A Lot or a Little?
What you will—and won't—find in this movie.
Put to the test, humans are capable of more than they might think. Survival can require emotional toughness as well as physical strength.
Positive Role Models
The survivors of a plane crash work together to prolong their existence, against all odds. They demonstrate teamwork and perseverance, helping each other through the worst of circumstances. When one loses confidence or gets injured, the others help. They make decisions together and respect each other's choices. Some risk their lives even further for the benefit of the group.
Set in Uruguay and the Andes Mountains and filmed in Spanish. The story is based on real events that took place there in 1972. The cast is made up of South American actors.
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Violence & Scariness
We see people praying and crying as their plane starts falling, then bodies folded together and crushed or thrown from the vessel during the crash. Sound and visuals are realistic, distressing. When the survivors awaken, they are bloody, disoriented, and surrounded by dead bodies, including those of loved ones. People are crying and screaming; some stay alive for a while and die later from injuries. The men who survive the longest are forced to grapple with injuries, freezing weather, a lack of food. They wind up forced to subsist off the bodies of the dead; we see men eating (human) meat after having a difficult discussion about whether they should. An avalanche buries the survivors and kills more people. An infection leads to the death of a key character. When finally rescued, the men look skeletal, haunted.
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Sex, Romance & Nudity
Men discuss the appearance of women. A couple kisses. Male frontal nudity is shown in shower scenes.
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"Jackass," "idiot," "dummy." The film is in Spanish with English subtitles.
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Products & Purchases
The film is based on a true story and on a book about it. It could inspire interest in the book as well as prior versions of the tale on-screen.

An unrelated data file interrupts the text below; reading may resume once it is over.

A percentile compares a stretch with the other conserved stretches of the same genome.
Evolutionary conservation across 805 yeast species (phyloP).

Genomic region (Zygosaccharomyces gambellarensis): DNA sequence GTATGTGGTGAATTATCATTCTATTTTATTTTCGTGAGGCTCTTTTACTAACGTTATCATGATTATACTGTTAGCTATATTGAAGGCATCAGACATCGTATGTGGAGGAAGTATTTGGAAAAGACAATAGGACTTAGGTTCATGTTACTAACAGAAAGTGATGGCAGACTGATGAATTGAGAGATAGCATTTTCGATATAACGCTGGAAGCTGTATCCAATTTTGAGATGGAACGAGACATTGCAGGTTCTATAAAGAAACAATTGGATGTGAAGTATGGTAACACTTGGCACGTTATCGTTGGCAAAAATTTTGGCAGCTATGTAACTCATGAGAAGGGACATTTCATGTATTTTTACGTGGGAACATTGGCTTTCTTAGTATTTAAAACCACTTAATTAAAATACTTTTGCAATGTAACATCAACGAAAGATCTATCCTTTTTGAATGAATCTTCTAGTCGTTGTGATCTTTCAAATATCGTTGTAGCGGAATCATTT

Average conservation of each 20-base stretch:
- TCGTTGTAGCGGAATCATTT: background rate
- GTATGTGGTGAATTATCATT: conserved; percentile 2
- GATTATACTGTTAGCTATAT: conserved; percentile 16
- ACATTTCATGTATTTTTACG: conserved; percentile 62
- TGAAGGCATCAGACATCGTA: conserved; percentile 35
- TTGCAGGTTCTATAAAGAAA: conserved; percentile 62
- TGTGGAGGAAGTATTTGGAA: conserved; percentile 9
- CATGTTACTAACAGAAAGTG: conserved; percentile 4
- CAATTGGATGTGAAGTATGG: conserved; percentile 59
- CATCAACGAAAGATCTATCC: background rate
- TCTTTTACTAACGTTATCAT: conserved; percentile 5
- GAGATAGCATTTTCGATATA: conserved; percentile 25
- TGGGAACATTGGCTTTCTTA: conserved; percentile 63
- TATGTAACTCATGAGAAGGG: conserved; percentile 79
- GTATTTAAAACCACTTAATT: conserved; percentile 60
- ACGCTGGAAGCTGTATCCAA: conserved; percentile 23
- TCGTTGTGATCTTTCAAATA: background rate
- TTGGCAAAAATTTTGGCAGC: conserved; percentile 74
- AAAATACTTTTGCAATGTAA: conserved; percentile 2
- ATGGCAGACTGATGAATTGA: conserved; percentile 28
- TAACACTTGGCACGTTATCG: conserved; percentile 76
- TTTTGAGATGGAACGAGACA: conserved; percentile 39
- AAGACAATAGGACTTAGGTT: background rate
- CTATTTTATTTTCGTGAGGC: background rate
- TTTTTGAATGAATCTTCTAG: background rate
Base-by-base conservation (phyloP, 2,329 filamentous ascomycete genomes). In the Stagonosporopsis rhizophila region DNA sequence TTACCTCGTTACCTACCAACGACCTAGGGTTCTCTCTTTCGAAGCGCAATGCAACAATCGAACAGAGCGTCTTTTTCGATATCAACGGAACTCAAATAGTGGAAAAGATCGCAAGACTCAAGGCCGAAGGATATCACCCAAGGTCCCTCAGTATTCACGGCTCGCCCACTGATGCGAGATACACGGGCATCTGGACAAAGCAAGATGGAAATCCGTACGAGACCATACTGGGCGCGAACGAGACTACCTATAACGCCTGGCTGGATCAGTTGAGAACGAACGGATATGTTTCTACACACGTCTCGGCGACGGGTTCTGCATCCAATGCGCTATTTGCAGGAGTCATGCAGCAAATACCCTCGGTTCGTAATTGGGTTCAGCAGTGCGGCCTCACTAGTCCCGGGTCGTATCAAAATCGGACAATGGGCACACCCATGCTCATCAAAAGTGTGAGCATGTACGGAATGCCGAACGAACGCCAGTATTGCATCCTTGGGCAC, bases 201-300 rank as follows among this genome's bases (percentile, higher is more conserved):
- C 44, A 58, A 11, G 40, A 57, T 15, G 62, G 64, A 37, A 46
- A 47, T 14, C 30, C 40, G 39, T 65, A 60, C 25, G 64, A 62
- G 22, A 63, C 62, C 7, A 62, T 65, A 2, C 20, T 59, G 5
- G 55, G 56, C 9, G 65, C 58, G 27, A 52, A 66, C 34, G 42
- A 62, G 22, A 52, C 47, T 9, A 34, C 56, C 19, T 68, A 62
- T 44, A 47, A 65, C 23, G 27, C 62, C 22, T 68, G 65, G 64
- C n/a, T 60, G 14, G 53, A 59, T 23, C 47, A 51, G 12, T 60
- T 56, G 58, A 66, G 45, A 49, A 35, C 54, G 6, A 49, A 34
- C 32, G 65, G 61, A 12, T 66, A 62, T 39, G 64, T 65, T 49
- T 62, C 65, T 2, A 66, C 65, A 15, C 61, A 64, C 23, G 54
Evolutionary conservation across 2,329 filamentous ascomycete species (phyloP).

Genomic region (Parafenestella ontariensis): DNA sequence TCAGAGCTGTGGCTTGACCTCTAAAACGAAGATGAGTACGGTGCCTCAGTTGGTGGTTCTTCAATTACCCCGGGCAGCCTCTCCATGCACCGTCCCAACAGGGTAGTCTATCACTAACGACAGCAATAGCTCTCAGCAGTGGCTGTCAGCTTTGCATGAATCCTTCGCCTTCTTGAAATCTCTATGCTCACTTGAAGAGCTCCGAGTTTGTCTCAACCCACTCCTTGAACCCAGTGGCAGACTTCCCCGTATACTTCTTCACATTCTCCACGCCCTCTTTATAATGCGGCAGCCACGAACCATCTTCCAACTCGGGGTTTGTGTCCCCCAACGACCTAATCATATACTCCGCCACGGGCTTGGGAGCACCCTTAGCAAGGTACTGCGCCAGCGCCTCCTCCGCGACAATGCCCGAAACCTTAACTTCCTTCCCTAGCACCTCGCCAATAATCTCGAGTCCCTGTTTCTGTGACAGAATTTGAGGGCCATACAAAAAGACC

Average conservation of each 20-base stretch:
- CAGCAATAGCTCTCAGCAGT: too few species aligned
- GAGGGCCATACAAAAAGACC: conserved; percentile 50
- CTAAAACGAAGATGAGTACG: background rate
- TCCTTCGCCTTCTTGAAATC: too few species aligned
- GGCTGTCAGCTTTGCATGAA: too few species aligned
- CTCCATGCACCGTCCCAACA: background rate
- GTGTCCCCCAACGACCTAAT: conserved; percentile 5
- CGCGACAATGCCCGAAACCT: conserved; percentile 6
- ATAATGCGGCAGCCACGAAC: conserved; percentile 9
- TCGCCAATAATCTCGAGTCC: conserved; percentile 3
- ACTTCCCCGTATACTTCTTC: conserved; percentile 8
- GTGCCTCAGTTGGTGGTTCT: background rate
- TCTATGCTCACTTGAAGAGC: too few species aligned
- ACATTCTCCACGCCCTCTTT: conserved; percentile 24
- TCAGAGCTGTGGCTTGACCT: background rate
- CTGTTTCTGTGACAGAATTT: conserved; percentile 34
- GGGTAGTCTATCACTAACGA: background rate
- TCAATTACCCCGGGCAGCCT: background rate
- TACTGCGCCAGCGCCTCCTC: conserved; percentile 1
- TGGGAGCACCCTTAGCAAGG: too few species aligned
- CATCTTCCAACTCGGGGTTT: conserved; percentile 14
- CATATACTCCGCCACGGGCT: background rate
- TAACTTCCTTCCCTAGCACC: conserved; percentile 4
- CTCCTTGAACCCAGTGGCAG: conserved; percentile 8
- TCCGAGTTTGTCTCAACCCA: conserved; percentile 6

Drinking, Drugs & Smoking
Men drink alcohol and smoke cigarettes.
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Parents Need to Know
Parents need to know that there are some disturbing scenes in the true story-based Society of the Snow, from graphic images of a plane crash to starving men forced to eat human flesh to a variety of injuries and deaths. The Spanish-language film has mild language, drinking and smoking, and sexual content (full-frontal male nudity is glimpsed), so the biggest issue is how much physical and emotional suffering a viewer can withstand. The men who survive do so through perseverance and teamwork. There are discussions about the morality of what it takes to survive, as well as the meaning and value of surviving a seemingly meaningless tragedy. To stay in the loop on more movies like this, you can sign up for weekly Family Movie Night emails.
Is It Any Good?
This true events-based film's impressive production values compensate for a two-and-a-half-hour ordeal of disaster, death, and survival. Society of the Snow focuses on the realistic horrors of what the passengers aboard a crashed Uruguayan jet suffered to survive for months in the remote Andes mountains, including cannibalism. Though director J.A. Bayona and co-scripters Nicolás Casariego and Jaime Marques weave in themes questioning the meaning of life and death in the face of meaningless tragedy, the movie centers on the calamities more than the characters.
The script offers a limited backstory and development of the individuals' lives and personalities. We care about their survival because they are the ultimate underdogs, and fewer and fewer keep making it through the unthinkable. We watch them struggle against every possible odd and want there to be purpose to their suffering. Bayona throws disturbing images at us—starting with the realism of the crashing bodies when the plane goes down, and ending with a stripped-down view of their battered physiques and psyches. He relies on effects, including an impressive sound design and intermittent extreme wide shots and close-ups, to convey the psychological and physical trauma of these men. The feat is sure to win the team technical recognition, but it won't be for all audiences.
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Research shows a connection between kids' healthy self-esteem and positive portrayals in media. That's why we've added a new "Diverse Representations" section to our reviews that will be rolling out on an ongoing basis. You can help us help kids by suggesting a diversity update.